Payroll Tax Update

On August 8,2020, President Donald Trump signed four COVID-related orders after weeks of failed negotiations between the White House and Congress on a new sweeping stimulus package.

The orders — one executive order and the other three memoranda — address four categories: jobless aid, evictions, student loans, and not surprisingly, the implementation of these orders are unclear, and we expect additional guidance to follow.



This memorandum reinstates the federal jobless aid bonus but will reduce weekly payments from $600 to $400. States will be asked to cover 25% of the cost and can use federal funds allocated through the CARES Act, the $2.2 trillion economic stimulus bill signed into law in March. It will be up to states to determine how much if any of it to fund.


This memorandum reduces the 7.65% Social Security and Medicare payroll tax to boost take-home paychecks until the end of the year. This will affect paychecks from August 1st until the end of 2020.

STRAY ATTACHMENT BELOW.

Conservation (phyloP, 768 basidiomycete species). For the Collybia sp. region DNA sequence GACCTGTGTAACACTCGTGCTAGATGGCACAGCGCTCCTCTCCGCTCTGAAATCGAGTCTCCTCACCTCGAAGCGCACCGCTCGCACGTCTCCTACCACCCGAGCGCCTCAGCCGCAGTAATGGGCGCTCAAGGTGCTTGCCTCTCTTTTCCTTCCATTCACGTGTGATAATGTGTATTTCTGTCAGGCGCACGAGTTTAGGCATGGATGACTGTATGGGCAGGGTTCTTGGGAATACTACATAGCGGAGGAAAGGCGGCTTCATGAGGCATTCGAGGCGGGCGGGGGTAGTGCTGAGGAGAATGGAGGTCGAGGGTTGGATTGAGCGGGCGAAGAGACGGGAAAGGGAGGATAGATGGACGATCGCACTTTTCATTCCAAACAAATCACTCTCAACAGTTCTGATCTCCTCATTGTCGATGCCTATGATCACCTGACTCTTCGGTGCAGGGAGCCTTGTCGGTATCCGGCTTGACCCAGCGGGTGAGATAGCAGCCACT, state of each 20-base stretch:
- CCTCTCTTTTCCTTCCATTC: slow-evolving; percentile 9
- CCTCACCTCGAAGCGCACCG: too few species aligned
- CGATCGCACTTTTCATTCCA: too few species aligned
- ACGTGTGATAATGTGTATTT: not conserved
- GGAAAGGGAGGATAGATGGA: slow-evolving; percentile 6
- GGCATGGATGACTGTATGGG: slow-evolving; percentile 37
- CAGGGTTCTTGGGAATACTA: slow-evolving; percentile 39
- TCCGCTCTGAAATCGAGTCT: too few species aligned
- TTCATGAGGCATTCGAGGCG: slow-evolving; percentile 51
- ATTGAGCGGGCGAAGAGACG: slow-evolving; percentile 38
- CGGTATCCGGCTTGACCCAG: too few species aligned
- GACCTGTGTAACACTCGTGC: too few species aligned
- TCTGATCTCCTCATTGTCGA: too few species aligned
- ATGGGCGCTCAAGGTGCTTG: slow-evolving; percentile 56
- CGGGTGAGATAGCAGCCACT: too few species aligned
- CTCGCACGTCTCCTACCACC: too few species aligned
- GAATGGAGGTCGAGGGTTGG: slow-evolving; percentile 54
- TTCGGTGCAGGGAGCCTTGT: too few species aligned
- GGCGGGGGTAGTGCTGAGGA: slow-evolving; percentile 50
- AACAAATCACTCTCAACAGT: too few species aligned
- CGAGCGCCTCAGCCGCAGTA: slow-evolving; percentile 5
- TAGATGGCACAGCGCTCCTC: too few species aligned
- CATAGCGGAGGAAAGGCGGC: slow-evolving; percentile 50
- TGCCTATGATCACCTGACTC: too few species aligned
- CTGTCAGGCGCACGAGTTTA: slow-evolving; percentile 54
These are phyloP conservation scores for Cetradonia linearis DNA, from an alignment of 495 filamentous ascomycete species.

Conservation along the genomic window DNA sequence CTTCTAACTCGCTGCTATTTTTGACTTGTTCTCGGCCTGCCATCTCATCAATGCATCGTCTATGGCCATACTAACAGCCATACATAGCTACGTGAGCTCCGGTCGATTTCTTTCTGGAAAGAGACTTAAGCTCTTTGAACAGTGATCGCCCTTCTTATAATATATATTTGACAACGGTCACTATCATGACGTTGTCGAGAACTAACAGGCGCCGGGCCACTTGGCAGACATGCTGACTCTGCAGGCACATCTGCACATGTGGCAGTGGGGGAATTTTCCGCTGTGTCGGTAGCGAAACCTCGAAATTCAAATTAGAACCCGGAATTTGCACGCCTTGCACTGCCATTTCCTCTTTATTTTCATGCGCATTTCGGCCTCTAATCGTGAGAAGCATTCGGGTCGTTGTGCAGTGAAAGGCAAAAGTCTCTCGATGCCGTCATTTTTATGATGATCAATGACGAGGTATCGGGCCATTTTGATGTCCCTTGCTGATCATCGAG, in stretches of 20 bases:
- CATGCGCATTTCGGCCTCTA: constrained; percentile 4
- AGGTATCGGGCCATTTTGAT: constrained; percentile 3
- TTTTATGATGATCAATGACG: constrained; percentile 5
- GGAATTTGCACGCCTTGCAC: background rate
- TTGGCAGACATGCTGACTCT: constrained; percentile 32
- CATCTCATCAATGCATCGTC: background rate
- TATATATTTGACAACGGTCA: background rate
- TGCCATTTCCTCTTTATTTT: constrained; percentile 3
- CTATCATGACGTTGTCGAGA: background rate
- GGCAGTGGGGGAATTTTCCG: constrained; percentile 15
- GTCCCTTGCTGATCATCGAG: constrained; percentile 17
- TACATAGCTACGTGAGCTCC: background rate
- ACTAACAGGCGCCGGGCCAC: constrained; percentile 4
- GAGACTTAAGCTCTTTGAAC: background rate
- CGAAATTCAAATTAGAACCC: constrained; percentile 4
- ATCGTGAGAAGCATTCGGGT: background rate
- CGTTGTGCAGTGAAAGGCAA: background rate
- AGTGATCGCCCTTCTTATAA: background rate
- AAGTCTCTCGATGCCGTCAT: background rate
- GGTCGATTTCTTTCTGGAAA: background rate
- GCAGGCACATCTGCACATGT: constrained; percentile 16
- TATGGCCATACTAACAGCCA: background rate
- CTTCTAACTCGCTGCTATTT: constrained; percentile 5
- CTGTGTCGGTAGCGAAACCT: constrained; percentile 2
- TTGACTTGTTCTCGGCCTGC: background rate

The President is asking Treasury to look into whether those payroll taxes can be forgiven. For now, however, the Executive Order only allows for deferral. That means – without further action – that the taxes have to be paid. The deferral is effective for the period of September 1, 2020, through December 31, 2020 (retroactive to paychecks starting August 1, 2020).

The Executive Order states that the relief is restricted to “any employee the amount of whose wages or compensation, as applicable, payable during any bi-weekly pay period generally is less than $4,000, calculated on a pre-tax basis, or the equivalent amount concerning other pay periods.” That generally works out to a restriction on those making more than $100,000 annually.

The Executive Order has directed Treasury to issue guidance on the matter. We will provide more information once we receive initial guidance.


The memorandum allows borrowers with federally held student loans to have the option of deferring payments with no penalty. This will be extended through the end of 2020 for now.



The executive order will extend the freeze on evictions.